Unsupported browser

For a better experience please update your browser to its latest version.

Your browser appears to have cookies disabled. For the best experience of this website, please enable cookies in your browser

We'll assume we have your consent to use cookies, for example so you won't need to log in each time you visit our site.
Learn more

‘Pioneers of the Downtown Scene’

  • Comment

‘Pioneers of the Downtown Scene’ throws up the question of whether street art can be shown in a gallery, writes Crystal Bennes

Pioneers of the Downtown Scene, Barbican Art Gallery, £8 online/£10 on the door, until 22 May 2011

The challenge of the Barbican’s ‘Pioneers of the Downtown Scene’ show, starring Laurie Anderson, Trisha Brown and Gordon Matta-Clark, was always going to be about how to bring work rooted in the urban environment into the gallery. The problem is that most of this work, especially Matta-Clark’s, whose building ‘cuts’ influenced a generation of architects, doesn’t belong in a gallery.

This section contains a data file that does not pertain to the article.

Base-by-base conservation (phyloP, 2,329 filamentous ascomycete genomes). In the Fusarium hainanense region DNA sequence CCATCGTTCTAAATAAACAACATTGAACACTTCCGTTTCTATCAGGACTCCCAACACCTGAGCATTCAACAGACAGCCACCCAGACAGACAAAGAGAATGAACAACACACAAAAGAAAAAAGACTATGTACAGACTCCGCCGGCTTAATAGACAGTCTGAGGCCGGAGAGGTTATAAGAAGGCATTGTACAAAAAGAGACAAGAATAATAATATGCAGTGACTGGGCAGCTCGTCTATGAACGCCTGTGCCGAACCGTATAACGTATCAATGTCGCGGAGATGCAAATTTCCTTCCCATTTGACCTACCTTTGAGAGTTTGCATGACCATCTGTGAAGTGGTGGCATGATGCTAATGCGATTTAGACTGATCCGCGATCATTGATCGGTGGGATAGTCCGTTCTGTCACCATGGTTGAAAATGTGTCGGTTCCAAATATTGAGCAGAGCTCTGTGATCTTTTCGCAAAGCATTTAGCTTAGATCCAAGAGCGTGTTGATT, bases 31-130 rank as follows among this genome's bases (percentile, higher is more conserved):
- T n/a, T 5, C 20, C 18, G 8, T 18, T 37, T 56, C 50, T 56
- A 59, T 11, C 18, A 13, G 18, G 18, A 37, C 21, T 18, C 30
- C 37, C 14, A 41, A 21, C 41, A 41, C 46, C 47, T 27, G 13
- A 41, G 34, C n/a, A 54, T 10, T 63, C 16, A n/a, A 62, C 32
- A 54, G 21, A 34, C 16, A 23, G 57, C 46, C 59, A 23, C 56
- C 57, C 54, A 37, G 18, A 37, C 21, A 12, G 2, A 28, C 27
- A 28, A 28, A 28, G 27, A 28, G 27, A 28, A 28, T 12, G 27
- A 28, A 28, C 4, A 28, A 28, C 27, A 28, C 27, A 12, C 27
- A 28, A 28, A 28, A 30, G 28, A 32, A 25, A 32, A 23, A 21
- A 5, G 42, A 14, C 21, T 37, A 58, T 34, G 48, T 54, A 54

Many have made comparisons – curator Lydia Yee included – between 1970s New York and the underground art scene in London; both shared the desire to ignore commercial interests and occupied less-desirable parts of the city in a land grab for cheap studio space. But disappointingly, there’s nothing in the show that links these movements together.

Not that the entire exhibition is a write-off: Tom Foulshom’s reinterpretation of Laurie Anderson’s Electric Chair is hilarious and exhilarating; Clock Shower, a video of Matta-Clark on the top of the Clocktower in New York shaving and brushing his teeth is a perfect symbiosis of slapstick comedy and urban provocation.

The only piece of Matta-Clark’s that’s to scale in the show is Open House, an industrial waste container that the artist installed on Greene Street in 1972. He fitted the container with a maze of salvaged doors and an open roof and left it on the street, open to all. Matta-Clark made a film documenting the installation; one section shows a group of artists splashing through the rain performing an impromptu umbrella dance in and around the structure. Again, the problem is that this piece belongs on the street, not in a gallery: here it loses its spontaneity, authenticity and power.

  • Comment

Have your say

You must sign in to make a comment

Please remember that the submission of any material is governed by our Terms and Conditions and by submitting material you confirm your agreement to these Terms and Conditions.

Links may be included in your comments but HTML is not permitted.